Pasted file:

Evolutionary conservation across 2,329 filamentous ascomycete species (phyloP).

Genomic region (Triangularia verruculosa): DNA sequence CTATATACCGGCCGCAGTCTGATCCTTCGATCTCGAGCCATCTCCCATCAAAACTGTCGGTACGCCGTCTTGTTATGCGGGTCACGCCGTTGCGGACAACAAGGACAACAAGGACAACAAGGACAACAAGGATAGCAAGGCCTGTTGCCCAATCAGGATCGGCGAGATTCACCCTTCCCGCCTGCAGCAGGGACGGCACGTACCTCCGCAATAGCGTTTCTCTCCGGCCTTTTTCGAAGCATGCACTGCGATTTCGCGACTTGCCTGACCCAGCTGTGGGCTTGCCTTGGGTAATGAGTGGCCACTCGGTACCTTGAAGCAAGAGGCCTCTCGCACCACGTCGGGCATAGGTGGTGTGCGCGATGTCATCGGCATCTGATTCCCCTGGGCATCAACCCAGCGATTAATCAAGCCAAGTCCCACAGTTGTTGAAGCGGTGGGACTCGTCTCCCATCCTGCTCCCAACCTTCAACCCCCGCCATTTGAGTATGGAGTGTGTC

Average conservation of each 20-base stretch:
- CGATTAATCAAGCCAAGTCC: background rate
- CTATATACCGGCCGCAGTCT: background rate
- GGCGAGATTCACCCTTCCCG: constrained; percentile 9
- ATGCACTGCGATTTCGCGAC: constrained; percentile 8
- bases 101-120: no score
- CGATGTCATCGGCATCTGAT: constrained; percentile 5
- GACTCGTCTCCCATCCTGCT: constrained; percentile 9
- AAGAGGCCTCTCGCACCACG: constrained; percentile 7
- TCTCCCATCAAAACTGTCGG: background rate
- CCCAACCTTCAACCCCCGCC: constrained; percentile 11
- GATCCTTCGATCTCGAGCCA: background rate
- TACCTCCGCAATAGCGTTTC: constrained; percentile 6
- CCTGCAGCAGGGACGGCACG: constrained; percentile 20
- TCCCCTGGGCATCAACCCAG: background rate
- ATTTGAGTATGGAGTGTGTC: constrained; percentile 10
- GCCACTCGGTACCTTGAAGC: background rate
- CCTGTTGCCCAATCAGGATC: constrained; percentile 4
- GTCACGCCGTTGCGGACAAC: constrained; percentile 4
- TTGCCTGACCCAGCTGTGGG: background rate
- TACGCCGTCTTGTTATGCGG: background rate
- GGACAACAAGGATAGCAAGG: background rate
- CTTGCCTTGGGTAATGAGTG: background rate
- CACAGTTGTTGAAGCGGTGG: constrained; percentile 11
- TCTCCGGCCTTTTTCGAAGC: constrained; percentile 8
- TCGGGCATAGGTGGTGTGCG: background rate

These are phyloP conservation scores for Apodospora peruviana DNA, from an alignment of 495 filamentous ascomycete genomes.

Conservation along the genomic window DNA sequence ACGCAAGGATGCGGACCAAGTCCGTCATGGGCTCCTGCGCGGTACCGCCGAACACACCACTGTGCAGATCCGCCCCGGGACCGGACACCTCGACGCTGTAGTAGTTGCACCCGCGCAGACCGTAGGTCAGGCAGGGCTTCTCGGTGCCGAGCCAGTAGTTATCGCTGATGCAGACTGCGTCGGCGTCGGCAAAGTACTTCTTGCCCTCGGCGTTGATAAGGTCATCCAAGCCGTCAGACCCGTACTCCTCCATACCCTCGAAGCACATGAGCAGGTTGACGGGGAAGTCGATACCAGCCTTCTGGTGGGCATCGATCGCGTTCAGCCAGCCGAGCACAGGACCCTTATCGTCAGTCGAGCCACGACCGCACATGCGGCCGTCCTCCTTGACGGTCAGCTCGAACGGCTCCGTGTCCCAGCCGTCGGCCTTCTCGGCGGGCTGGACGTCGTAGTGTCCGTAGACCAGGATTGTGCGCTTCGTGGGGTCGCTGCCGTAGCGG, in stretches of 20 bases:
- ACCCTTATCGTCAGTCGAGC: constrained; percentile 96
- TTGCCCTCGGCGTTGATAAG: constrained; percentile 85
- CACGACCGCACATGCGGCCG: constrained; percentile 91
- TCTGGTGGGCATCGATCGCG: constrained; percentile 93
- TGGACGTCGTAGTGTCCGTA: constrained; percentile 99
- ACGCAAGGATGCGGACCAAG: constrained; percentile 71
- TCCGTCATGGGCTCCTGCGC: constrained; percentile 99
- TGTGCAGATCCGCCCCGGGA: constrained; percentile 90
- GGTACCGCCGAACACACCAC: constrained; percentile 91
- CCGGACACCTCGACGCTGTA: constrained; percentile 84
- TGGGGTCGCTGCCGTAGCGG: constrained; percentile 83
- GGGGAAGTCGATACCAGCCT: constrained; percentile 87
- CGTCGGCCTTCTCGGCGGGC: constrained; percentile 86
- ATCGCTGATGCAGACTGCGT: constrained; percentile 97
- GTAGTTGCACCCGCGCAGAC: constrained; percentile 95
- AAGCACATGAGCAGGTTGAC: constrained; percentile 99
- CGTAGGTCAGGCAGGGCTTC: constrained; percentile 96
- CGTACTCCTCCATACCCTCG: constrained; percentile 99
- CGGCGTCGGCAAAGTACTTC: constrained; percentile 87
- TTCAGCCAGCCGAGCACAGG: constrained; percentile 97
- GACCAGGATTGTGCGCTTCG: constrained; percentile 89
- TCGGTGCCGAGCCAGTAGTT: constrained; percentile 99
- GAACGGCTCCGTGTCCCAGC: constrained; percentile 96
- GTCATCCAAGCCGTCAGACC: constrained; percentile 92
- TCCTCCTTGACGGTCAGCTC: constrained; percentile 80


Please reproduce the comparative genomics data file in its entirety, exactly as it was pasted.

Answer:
Evolutionary conservation across 2,329 filamentous ascomycete species (phyloP).

Genomic region (Triangularia verruculosa): DNA sequence CTATATACCGGCCGCAGTCTGATCCTTCGATCTCGAGCCATCTCCCATCAAAACTGTCGGTACGCCGTCTTGTTATGCGGGTCACGCCGTTGCGGACAACAAGGACAACAAGGACAACAAGGACAACAAGGATAGCAAGGCCTGTTGCCCAATCAGGATCGGCGAGATTCACCCTTCCCGCCTGCAGCAGGGACGGCACGTACCTCCGCAATAGCGTTTCTCTCCGGCCTTTTTCGAAGCATGCACTGCGATTTCGCGACTTGCCTGACCCAGCTGTGGGCTTGCCTTGGGTAATGAGTGGCCACTCGGTACCTTGAAGCAAGAGGCCTCTCGCACCACGTCGGGCATAGGTGGTGTGCGCGATGTCATCGGCATCTGATTCCCCTGGGCATCAACCCAGCGATTAATCAAGCCAAGTCCCACAGTTGTTGAAGCGGTGGGACTCGTCTCCCATCCTGCTCCCAACCTTCAACCCCCGCCATTTGAGTATGGAGTGTGTC

Average conservation of each 20-base stretch:
- CGATTAATCAAGCCAAGTCC: background rate
- CTATATACCGGCCGCAGTCT: background rate
- GGCGAGATTCACCCTTCCCG: constrained; percentile 9
- ATGCACTGCGATTTCGCGAC: constrained; percentile 8
- bases 101-120: no score
- CGATGTCATCGGCATCTGAT: constrained; percentile 5
- GACTCGTCTCCCATCCTGCT: constrained; percentile 9
- AAGAGGCCTCTCGCACCACG: constrained; percentile 7
- TCTCCCATCAAAACTGTCGG: background rate
- CCCAACCTTCAACCCCCGCC: constrained; percentile 11
- GATCCTTCGATCTCGAGCCA: background rate
- TACCTCCGCAATAGCGTTTC: constrained; percentile 6
- CCTGCAGCAGGGACGGCACG: constrained; percentile 20
- TCCCCTGGGCATCAACCCAG: background rate
- ATTTGAGTATGGAGTGTGTC: constrained; percentile 10
- GCCACTCGGTACCTTGAAGC: background rate
- CCTGTTGCCCAATCAGGATC: constrained; percentile 4
- GTCACGCCGTTGCGGACAAC: constrained; percentile 4
- TTGCCTGACCCAGCTGTGGG: background rate
- TACGCCGTCTTGTTATGCGG: background rate
- GGACAACAAGGATAGCAAGG: background rate
- CTTGCCTTGGGTAATGAGTG: background rate
- CACAGTTGTTGAAGCGGTGG: constrained; percentile 11
- TCTCCGGCCTTTTTCGAAGC: constrained; percentile 8
- TCGGGCATAGGTGGTGTGCG: background rate

These are phyloP conservation scores for Apodospora peruviana DNA, from an alignment of 495 filamentous ascomycete genomes.

Conservation along the genomic window DNA sequence ACGCAAGGATGCGGACCAAGTCCGTCATGGGCTCCTGCGCGGTACCGCCGAACACACCACTGTGCAGATCCGCCCCGGGACCGGACACCTCGACGCTGTAGTAGTTGCACCCGCGCAGACCGTAGGTCAGGCAGGGCTTCTCGGTGCCGAGCCAGTAGTTATCGCTGATGCAGACTGCGTCGGCGTCGGCAAAGTACTTCTTGCCCTCGGCGTTGATAAGGTCATCCAAGCCGTCAGACCCGTACTCCTCCATACCCTCGAAGCACATGAGCAGGTTGACGGGGAAGTCGATACCAGCCTTCTGGTGGGCATCGATCGCGTTCAGCCAGCCGAGCACAGGACCCTTATCGTCAGTCGAGCCACGACCGCACATGCGGCCGTCCTCCTTGACGGTCAGCTCGAACGGCTCCGTGTCCCAGCCGTCGGCCTTCTCGGCGGGCTGGACGTCGTAGTGTCCGTAGACCAGGATTGTGCGCTTCGTGGGGTCGCTGCCGTAGCGG, in stretches of 20 bases:
- ACCCTTATCGTCAGTCGAGC: constrained; percentile 96
- TTGCCCTCGGCGTTGATAAG: constrained; percentile 85
- CACGACCGCACATGCGGCCG: constrained; percentile 91
- TCTGGTGGGCATCGATCGCG: constrained; percentile 93
- TGGACGTCGTAGTGTCCGTA: constrained; percentile 99
- ACGCAAGGATGCGGACCAAG: constrained; percentile 71
- TCCGTCATGGGCTCCTGCGC: constrained; percentile 99
- TGTGCAGATCCGCCCCGGGA: constrained; percentile 90
- GGTACCGCCGAACACACCAC: constrained; percentile 91
- CCGGACACCTCGACGCTGTA: constrained; percentile 84
- TGGGGTCGCTGCCGTAGCGG: constrained; percentile 83
- GGGGAAGTCGATACCAGCCT: constrained; percentile 87
- CGTCGGCCTTCTCGGCGGGC: constrained; percentile 86
- ATCGCTGATGCAGACTGCGT: constrained; percentile 97
- GTAGTTGCACCCGCGCAGAC: constrained; percentile 95
- AAGCACATGAGCAGGTTGAC: constrained; percentile 99
- CGTAGGTCAGGCAGGGCTTC: constrained; percentile 96
- CGTACTCCTCCATACCCTCG: constrained; percentile 99
- CGGCGTCGGCAAAGTACTTC: constrained; percentile 87
- TTCAGCCAGCCGAGCACAGG: constrained; percentile 97
- GACCAGGATTGTGCGCTTCG: constrained; percentile 89
- TCGGTGCCGAGCCAGTAGTT: constrained; percentile 99
- GAACGGCTCCGTGTCCCAGC: constrained; percentile 96
- GTCATCCAAGCCGTCAGACC: constrained; percentile 92
- TCCTCCTTGACGGTCAGCTC: constrained; percentile 80